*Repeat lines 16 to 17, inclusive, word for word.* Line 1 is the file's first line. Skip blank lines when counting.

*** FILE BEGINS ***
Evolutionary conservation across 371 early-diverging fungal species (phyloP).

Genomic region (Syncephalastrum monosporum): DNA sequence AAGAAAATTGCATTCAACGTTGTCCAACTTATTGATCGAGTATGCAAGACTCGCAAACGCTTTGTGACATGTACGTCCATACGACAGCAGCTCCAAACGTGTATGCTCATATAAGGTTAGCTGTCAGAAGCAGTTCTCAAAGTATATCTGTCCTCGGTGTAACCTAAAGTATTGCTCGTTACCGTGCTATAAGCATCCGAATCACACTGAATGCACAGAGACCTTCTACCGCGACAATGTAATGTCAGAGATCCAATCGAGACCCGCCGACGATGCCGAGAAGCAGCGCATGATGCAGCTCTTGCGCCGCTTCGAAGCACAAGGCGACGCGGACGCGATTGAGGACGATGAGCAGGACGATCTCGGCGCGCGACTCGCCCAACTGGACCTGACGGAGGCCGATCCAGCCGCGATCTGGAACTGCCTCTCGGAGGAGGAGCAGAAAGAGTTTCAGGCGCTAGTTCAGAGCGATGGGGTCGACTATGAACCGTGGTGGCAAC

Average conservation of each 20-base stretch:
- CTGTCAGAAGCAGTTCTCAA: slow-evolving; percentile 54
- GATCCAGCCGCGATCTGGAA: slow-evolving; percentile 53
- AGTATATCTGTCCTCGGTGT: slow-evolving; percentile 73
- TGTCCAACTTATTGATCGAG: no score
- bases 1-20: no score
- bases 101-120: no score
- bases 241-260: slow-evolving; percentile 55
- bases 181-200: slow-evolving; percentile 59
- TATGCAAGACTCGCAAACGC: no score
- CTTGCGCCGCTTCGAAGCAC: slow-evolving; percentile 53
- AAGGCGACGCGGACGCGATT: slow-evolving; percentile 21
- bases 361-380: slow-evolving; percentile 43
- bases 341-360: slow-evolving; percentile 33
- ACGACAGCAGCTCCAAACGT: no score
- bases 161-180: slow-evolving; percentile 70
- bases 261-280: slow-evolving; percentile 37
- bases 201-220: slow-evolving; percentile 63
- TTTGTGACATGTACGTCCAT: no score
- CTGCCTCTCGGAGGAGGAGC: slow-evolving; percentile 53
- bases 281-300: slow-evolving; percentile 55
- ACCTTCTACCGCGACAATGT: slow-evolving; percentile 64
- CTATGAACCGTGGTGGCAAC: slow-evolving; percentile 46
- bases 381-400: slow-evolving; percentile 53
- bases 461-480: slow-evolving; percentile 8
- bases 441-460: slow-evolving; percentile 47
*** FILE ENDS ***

- bases 341-360: slow-evolving; percentile 33
- ACGACAGCAGCTCCAAACGT: no score